First 32 byte long chunk of data is used as a initial value to derive AES key:
And bytes from 16 to 48 are used as a initial value to derive AES initialization vector:
Compare with the content of CONFIG (mind the fact that the first DWORD is a size, and is not included in the data):
Full decoding script you can find here: https://github.com/hasherezade/malware_analysis/blob/master/trickbot/trick_config_decoder.py
Decrypting hardcoded configuration using AES:
In case if particular input could not be decrypted via AES, the attempt is made to decrypt it via ECC:
Trick Bot’s configuration
Similarly to Dyreza, TrickBot uses configuration files, that are stored encrypted.
Trick Bot’s executable comes with a hardcoded configuration, that, during execution is substituted by its fresh version, downloaded from the C&C and saved in the file config.conf. Below you can see the decrypted content of the hardcoded one:
Compare it with a downloaded one – version number got incremented, and some C&Cs have changed:
Notice that names of the listed modules (systeminfo, injectDll) are corresponding to those, that we found in the folder Modules during the behavioral analysis. It is due to the fact, that this configuration gives instructions to the bot, and orders it to download particular elements.
Some of the requests result in downloading additional pieces of configuration. Example of the response, after being decrypted by the bot:
TrickBot is a persistent botnet agent – but its main power lies in the modules, that are DLLs dynamically fetched from the C&C. During the analyzed session, the bot downloaded two modules.
- getsysinfo – used for general system info gathering
- injectDll – the banker module, injecting DLLs in target browsers in order to steal credentials
List of the attacked browser is hardcoded in the injectDll32.dll:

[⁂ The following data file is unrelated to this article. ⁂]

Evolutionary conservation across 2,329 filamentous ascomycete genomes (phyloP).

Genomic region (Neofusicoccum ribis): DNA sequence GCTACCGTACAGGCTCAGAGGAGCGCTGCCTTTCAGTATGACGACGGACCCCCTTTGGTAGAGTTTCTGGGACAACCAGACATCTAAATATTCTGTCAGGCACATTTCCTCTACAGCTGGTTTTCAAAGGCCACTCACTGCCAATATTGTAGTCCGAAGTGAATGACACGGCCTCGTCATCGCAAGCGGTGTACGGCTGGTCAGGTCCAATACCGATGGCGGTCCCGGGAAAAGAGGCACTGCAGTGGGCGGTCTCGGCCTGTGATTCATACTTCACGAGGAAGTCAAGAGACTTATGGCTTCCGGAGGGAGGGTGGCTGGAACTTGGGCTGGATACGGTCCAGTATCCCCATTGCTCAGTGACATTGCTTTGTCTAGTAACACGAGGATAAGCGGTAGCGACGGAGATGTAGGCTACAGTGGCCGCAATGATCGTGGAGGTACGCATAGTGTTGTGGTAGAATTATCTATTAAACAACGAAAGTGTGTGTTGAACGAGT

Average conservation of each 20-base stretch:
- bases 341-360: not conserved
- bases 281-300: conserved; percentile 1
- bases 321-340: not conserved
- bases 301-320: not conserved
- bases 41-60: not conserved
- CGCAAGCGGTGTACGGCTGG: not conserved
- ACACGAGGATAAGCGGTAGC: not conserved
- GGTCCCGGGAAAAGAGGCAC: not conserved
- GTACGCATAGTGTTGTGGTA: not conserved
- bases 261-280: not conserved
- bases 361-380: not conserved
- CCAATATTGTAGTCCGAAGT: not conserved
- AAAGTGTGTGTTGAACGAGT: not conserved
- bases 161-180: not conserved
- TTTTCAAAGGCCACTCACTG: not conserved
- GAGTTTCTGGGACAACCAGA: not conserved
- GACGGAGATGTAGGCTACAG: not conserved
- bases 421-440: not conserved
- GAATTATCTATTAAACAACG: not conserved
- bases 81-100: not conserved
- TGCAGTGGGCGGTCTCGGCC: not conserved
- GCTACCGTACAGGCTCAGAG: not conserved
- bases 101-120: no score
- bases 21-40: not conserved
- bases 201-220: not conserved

It case of the Dyreza, this attack was performed directly from the main bot, rather than from the added DLL.
Details of the attacked target are given in an additional configuration file, stored in the folder: Modules\injectDll32_config. Below we can see its decrypted form revealing the attacked online-banking systems:
The instances of svchost.exe, observed during the behavioral analysis, are used to deploy particular modules.
Below – the module injectDll (marked sinj) in memory of svchost:
and the module systeminfo (marked GetSystemInfo) in memory of the another instance of svchost:
Trick Bot have many similarities with Dyreza, that are visible at the code design level as well as the communication protocol level. However, comparing the code of both, shows, that it has been rewritten from scratch.
So far, Trick Bot does not have as many features as Dyreza bot. It may be possible, that the authors intentionally decided to make the main executable lightweight, and focus on making it dynamically expendable using downloaded modules. Another option is that it still not the final version.
One thing is sure – it is an interesting piece of work, written by professionals. Probability is very high, that it will become as popular as its predecessor.
http://www.threatgeek.com/2016/10/trickbot-the-dyre-connection.html – analysis of the TrickBot at Threat Geek Blog
This was a guest post written by Hasherezade, an independent researcher and programmer with a strong interest in InfoSec. She loves going in details about malware and sharing threat information with the community. Check her out on Twitter @hasherezade and her personal blog: https://hshrzd.wordpress.com.